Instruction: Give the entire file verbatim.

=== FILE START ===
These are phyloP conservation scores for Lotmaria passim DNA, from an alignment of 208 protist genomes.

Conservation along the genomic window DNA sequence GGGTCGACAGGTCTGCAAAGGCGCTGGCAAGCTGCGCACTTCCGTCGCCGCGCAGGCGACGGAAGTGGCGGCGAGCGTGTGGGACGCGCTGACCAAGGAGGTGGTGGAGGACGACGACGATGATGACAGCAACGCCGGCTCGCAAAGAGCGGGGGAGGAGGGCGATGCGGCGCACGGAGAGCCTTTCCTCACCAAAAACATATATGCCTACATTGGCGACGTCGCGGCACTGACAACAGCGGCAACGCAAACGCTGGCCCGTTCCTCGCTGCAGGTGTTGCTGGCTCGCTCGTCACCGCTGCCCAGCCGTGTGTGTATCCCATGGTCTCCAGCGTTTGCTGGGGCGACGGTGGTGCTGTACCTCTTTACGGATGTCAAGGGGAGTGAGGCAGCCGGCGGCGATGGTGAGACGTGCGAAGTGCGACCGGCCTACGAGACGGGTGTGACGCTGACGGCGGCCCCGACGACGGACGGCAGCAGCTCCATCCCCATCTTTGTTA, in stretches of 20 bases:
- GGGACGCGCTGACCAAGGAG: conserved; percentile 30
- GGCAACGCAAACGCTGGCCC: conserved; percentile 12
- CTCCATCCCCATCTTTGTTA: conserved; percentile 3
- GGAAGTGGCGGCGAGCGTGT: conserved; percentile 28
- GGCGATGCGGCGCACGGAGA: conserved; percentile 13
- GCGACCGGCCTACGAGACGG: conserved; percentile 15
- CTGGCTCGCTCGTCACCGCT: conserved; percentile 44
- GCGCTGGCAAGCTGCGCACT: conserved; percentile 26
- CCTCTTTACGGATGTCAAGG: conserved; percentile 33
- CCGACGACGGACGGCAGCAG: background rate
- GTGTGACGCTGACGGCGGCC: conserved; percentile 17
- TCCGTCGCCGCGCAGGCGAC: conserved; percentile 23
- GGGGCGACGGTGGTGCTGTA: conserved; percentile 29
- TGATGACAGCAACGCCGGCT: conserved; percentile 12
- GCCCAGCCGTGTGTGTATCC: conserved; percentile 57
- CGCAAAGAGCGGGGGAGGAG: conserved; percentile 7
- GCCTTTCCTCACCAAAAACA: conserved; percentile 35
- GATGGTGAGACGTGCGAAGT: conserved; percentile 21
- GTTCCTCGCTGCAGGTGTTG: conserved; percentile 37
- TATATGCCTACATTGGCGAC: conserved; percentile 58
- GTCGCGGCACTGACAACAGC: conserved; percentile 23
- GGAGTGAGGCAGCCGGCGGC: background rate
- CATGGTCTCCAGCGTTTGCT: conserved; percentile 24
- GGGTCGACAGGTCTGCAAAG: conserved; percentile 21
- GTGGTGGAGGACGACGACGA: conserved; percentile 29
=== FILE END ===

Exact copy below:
These are phyloP conservation scores for Lotmaria passim DNA, from an alignment of 208 protist genomes.

Conservation along the genomic window DNA sequence GGGTCGACAGGTCTGCAAAGGCGCTGGCAAGCTGCGCACTTCCGTCGCCGCGCAGGCGACGGAAGTGGCGGCGAGCGTGTGGGACGCGCTGACCAAGGAGGTGGTGGAGGACGACGACGATGATGACAGCAACGCCGGCTCGCAAAGAGCGGGGGAGGAGGGCGATGCGGCGCACGGAGAGCCTTTCCTCACCAAAAACATATATGCCTACATTGGCGACGTCGCGGCACTGACAACAGCGGCAACGCAAACGCTGGCCCGTTCCTCGCTGCAGGTGTTGCTGGCTCGCTCGTCACCGCTGCCCAGCCGTGTGTGTATCCCATGGTCTCCAGCGTTTGCTGGGGCGACGGTGGTGCTGTACCTCTTTACGGATGTCAAGGGGAGTGAGGCAGCCGGCGGCGATGGTGAGACGTGCGAAGTGCGACCGGCCTACGAGACGGGTGTGACGCTGACGGCGGCCCCGACGACGGACGGCAGCAGCTCCATCCCCATCTTTGTTA, in stretches of 20 bases:
- GGGACGCGCTGACCAAGGAG: conserved; percentile 30
- GGCAACGCAAACGCTGGCCC: conserved; percentile 12
- CTCCATCCCCATCTTTGTTA: conserved; percentile 3
- GGAAGTGGCGGCGAGCGTGT: conserved; percentile 28
- GGCGATGCGGCGCACGGAGA: conserved; percentile 13
- GCGACCGGCCTACGAGACGG: conserved; percentile 15
- CTGGCTCGCTCGTCACCGCT: conserved; percentile 44
- GCGCTGGCAAGCTGCGCACT: conserved; percentile 26
- CCTCTTTACGGATGTCAAGG: conserved; percentile 33
- CCGACGACGGACGGCAGCAG: background rate
- GTGTGACGCTGACGGCGGCC: conserved; percentile 17
- TCCGTCGCCGCGCAGGCGAC: conserved; percentile 23
- GGGGCGACGGTGGTGCTGTA: conserved; percentile 29
- TGATGACAGCAACGCCGGCT: conserved; percentile 12
- GCCCAGCCGTGTGTGTATCC: conserved; percentile 57
- CGCAAAGAGCGGGGGAGGAG: conserved; percentile 7
- GCCTTTCCTCACCAAAAACA: conserved; percentile 35
- GATGGTGAGACGTGCGAAGT: conserved; percentile 21
- GTTCCTCGCTGCAGGTGTTG: conserved; percentile 37
- TATATGCCTACATTGGCGAC: conserved; percentile 58
- GTCGCGGCACTGACAACAGC: conserved; percentile 23
- GGAGTGAGGCAGCCGGCGGC: background rate
- CATGGTCTCCAGCGTTTGCT: conserved; percentile 24
- GGGTCGACAGGTCTGCAAAG: conserved; percentile 21
- GTGGTGGAGGACGACGACGA: conserved; percentile 29